The need for community members to report suspicious behaviour and asset maintenance issues around CI is generally well understood and should be actively encouraged. Continued and enhanced messaging in these areas will assist CIR. (Refer to partnering case study at Appendix B)

It is vital for critical infrastructure providers to obtain community input into emergency risk planning and management. This requires ongoing collaboration.

Crowdsourcing geo-tagged emergency Information and Intelligence from technology such as smart phones can assist with rapid damage assessment and enhance community input into critical infrastructure resilience (Refer to partnering case study at Appendix B). Social media can also become a two-way communication channel for already-engaged persons on safety information.
Table 3: Ways to Improve Community Resilience

Community engagement activities can take many forms and strategies will need to be selected based on their appropriateness in terms of the overall aim and scope of the engagement needed to generate community interest and ideas Refer to the IAP2 Spectrum of Public Participation14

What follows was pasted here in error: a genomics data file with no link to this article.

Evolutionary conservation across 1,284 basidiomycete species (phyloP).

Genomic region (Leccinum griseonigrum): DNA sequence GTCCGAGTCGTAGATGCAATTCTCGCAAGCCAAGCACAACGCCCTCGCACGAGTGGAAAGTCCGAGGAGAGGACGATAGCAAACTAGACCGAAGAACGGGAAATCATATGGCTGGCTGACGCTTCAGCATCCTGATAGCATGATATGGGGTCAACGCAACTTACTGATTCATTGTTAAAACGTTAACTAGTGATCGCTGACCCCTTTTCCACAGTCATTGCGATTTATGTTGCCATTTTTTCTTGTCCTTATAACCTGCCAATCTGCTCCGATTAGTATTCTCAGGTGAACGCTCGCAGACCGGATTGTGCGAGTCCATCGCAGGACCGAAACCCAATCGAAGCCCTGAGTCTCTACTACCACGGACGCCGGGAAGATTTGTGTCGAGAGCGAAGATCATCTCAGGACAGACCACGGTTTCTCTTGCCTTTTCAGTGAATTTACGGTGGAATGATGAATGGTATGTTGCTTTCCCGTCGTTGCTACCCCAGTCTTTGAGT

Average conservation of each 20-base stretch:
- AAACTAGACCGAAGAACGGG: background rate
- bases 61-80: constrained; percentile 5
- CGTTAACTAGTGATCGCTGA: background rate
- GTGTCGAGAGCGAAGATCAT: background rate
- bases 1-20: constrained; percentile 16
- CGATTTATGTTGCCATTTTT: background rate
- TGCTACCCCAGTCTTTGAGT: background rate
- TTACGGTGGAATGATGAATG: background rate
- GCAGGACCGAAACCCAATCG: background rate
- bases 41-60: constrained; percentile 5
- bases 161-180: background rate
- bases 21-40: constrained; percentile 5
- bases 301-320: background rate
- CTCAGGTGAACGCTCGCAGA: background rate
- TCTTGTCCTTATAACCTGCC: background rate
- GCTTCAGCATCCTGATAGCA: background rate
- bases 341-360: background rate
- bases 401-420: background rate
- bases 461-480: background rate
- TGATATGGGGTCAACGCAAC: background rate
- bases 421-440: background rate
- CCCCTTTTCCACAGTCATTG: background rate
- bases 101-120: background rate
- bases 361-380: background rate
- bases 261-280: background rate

Community engagement works best where it occurs early and is considered as an ongoing cumulative process enabling, relationships and trust to build and strengthen over time.  Programs such as Get Ready NSW provide ongoing opportunities to develop community partnerships and tools to promote community resilience activities.

Further information will be available in a separate user resource on Community Resilience.

Sources of Funding 

Funding Program


​OEM Exercise Program

​The NSW State Emergency Management Committee, via the Office of Emergency Management, has funding available to Local Governments for the planning, delivery and evaluation of exercises. Varying amounts of funding can be obtained for local, regional and state level exercises. Funding eligibility criteria and an application process applies

Recommended Further Reading